Steve Carpenter is the Emeritus Director and Stephen Alfred Forbes Professor of the Center for Limnology at the University of Wisconsin-Madison. Current research topics are controls and dynamics of blooms of cyanobacteria (blue-green algae) in lakes, causes of collapse in  recreational fisheries, and global tradeoffs among energy, food, and water resources. Carpenter’s research has been recognized by international awards, including the Stockholm Water Prize, the Margalef Prize, and the research awards of professional societies. He is a member of the U.S. National Academy of Sciences and a foreign member of the Royal Swedish Academy of Sciences.

  2. Janean Dilworth-Bart, PH.D

    Janean Dilworth-Bart is the Department Chair and Professor in Human Development and Family Studies at UW-Madison. Her scholarship revolves around how early developmental contexts help or hinder children’s development into competent, productive members of society. She addresses this broad issue by focusing on how parents and co-parents engage with children, especially in the Black community, and how multiple environmental pollutants and social risks impact young people’s school readiness, academic achievement, and court involvement. This work has earned her awards including the Wade and Bev Fetzer Fund for Excellence (2017), a fellowship in the Big Ten Academic Alliance–Academic Leadership Program (2017-18), and the Faculty Diversity Award from the UW System Institute on Race and Ethnicity (2009).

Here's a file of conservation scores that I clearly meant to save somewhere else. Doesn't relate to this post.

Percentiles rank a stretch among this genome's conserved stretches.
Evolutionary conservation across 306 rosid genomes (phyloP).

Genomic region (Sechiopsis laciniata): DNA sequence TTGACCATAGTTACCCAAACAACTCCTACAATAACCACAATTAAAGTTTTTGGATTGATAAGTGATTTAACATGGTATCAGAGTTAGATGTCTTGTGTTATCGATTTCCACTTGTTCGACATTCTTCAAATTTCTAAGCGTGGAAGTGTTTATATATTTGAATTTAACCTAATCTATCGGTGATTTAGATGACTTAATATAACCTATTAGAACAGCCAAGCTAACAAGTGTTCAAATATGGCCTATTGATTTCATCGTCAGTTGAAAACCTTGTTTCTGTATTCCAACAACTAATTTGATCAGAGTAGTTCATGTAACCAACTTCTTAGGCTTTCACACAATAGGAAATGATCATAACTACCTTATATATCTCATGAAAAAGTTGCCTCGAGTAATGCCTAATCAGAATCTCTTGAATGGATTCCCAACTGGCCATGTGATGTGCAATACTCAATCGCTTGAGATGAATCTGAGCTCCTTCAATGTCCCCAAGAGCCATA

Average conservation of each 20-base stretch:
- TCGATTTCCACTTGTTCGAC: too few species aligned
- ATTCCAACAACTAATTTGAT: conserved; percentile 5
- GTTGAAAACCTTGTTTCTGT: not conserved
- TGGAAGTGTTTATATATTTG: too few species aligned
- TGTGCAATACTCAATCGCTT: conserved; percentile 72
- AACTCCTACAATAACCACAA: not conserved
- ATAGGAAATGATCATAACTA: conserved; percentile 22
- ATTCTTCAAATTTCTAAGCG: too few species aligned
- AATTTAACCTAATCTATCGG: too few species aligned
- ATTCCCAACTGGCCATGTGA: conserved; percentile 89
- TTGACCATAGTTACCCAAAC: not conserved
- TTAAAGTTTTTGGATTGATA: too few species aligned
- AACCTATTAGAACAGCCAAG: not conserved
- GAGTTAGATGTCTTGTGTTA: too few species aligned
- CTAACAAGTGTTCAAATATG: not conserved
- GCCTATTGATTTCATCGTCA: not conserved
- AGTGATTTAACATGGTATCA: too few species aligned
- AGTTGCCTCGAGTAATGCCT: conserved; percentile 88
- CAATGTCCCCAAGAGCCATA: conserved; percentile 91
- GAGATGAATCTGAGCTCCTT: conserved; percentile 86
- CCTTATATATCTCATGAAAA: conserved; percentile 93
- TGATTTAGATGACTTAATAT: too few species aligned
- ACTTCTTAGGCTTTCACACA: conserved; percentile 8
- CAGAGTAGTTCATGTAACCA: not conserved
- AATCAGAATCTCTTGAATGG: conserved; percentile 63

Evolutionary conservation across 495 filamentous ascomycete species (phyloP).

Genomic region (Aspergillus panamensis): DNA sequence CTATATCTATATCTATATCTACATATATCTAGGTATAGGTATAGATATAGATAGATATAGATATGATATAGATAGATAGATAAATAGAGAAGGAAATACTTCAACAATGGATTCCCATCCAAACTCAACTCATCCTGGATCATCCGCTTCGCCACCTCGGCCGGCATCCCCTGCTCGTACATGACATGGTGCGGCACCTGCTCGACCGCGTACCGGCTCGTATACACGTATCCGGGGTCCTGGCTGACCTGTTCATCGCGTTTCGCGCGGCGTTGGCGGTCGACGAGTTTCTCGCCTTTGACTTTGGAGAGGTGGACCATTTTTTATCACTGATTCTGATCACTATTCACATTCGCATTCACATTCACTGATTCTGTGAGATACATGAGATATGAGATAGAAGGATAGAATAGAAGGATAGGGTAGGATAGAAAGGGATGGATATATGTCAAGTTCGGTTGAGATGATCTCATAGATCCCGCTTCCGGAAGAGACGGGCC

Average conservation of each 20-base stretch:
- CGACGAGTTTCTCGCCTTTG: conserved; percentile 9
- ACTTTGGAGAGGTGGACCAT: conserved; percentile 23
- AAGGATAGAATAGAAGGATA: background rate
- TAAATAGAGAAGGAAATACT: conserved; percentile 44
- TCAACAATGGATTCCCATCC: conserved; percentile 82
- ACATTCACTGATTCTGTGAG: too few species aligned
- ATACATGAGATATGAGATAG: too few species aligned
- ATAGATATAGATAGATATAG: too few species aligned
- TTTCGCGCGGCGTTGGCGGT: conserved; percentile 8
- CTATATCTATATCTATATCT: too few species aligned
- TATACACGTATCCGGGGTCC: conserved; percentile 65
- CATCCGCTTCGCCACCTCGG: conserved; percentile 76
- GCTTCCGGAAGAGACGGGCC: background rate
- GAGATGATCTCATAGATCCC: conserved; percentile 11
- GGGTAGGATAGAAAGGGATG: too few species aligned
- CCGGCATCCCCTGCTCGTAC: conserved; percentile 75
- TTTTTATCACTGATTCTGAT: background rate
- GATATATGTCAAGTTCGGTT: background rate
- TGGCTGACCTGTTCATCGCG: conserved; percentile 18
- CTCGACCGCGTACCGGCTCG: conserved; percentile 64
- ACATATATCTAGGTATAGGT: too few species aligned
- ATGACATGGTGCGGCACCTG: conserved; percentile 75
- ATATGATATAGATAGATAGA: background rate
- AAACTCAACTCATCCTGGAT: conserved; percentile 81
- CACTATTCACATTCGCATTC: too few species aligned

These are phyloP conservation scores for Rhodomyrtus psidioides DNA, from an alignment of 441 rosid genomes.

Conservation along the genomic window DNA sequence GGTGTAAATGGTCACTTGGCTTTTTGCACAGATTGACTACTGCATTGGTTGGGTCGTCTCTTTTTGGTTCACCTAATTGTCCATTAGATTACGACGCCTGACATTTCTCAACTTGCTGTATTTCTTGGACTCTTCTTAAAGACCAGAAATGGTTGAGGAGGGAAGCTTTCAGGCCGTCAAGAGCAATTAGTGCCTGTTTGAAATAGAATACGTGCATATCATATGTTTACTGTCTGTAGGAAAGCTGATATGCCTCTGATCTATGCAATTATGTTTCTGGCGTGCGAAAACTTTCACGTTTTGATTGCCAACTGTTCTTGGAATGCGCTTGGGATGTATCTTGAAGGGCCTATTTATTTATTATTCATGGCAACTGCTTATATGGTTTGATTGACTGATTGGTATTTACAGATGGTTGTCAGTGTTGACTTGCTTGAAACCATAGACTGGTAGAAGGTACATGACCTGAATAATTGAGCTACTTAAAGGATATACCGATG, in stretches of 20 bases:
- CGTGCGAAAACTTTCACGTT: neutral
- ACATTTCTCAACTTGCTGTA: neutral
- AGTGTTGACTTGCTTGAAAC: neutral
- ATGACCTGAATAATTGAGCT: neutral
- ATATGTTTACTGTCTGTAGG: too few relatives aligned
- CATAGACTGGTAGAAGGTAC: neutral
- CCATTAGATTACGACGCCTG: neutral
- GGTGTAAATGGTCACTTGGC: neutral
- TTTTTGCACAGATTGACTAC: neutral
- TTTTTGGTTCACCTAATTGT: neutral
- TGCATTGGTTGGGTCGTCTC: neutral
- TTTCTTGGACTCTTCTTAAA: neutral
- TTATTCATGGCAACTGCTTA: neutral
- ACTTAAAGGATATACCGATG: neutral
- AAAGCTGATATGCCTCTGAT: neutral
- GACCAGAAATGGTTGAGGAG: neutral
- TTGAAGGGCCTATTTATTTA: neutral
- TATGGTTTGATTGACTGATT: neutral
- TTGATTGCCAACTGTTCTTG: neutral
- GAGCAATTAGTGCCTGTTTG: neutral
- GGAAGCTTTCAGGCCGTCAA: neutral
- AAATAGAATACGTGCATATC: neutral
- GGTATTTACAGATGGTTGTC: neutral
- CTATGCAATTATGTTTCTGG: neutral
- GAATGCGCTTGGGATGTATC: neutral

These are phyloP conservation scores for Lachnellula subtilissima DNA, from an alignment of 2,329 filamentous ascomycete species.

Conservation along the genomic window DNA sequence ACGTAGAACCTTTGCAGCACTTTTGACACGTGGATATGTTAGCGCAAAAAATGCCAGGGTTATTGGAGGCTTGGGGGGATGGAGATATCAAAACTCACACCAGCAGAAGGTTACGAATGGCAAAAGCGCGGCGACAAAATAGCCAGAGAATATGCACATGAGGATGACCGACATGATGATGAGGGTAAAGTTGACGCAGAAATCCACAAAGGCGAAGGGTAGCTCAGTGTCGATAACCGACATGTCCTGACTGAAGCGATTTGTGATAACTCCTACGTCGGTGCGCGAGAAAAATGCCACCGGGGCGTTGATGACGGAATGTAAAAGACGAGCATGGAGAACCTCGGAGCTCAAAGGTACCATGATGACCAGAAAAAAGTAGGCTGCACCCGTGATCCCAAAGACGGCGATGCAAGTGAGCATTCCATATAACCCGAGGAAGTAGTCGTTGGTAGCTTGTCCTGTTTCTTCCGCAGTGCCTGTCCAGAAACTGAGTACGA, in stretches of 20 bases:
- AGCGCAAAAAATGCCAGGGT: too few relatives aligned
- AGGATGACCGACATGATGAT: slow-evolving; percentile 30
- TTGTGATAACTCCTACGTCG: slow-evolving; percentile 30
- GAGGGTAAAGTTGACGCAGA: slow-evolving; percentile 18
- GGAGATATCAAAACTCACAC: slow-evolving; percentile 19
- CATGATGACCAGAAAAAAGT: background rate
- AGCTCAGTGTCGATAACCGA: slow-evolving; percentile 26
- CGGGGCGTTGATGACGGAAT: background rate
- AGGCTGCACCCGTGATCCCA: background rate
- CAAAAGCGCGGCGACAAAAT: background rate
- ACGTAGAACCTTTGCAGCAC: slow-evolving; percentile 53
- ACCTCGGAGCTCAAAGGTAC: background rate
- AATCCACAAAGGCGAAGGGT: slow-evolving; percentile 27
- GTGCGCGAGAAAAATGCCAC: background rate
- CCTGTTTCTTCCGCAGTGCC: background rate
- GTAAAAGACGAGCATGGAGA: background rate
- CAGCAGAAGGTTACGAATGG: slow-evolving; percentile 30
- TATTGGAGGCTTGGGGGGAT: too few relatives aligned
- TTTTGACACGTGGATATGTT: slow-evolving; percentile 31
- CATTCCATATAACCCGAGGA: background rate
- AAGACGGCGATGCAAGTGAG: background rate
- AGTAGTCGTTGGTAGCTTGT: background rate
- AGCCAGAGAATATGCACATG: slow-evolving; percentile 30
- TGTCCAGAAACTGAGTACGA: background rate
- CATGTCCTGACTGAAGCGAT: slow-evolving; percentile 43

3. Tracey Holloway, ph.d

    Tracey Holloway is an air quality scientist, working at the intersection of air quality, energy, climate, and public health. She was honored as the 2017-2021 Gaylord Nelson Distinguished Professor at the University of Wisconsin—Madison, and she is appointed in the Nelson Institute for Environmental Studies and the Department of Atmospheric and Ocean Sciences.

    Tracey leads the NASA Health and Air Quality Applied Sciences Team, which connects NASA data with stakeholder interests in air quality management and public health ( She co-founded and served as the first President of the Earth Science Women’s Network “ESWN”, which has a mission of supporting the scientists of today and welcoming a diverse community of scientists for tomorrow. Tracey now leads Science-a-thon (, a public outreach event and fundraisier for three major women-in-science non-profits: ESWN, Girls Who Code, and the Society of Women Engineers. In college, Tracey majored in Applied Math from Brown University, then continued on for a Ph.D. in Atmospheric and Oceanic Sciences from Princeton University.

  4. Susan Paskewitz, PH.D

    Susan Paskewitz is chair and professor in the Department of Entomology. She also co-directs the Midwest Center of Excellence for Vector-Borne Disease. Her research program focuses on the ecology, epidemiology and control of human disease transmitted by ticks and mosquitoes and she teaches undergraduate classes in global health and medical entomology. Dr. Paskewitz serves on the Advisory Board for the UW-Madison Global Health Institute. She is a program faculty member for the Master’s of Public Health and the Parasitology and Vector Biology training programs, and a faculty affiliate in the Department of Forest and Wildlife Ecology at UW.

Environmental Justice Panel

This is a two-person panel with individual presentations and question and answer discussion to follow. This panel is focused on local and state issues featuring experts, citizen activists, and professionals from Wisconsin.

  1. Doug Oitzinger, former mayor of Marinette and member of local citizens’ action group Concerned Friends and Neighbors for Safe Drinking Water (S.O.H2O)

  2. To Be Announced.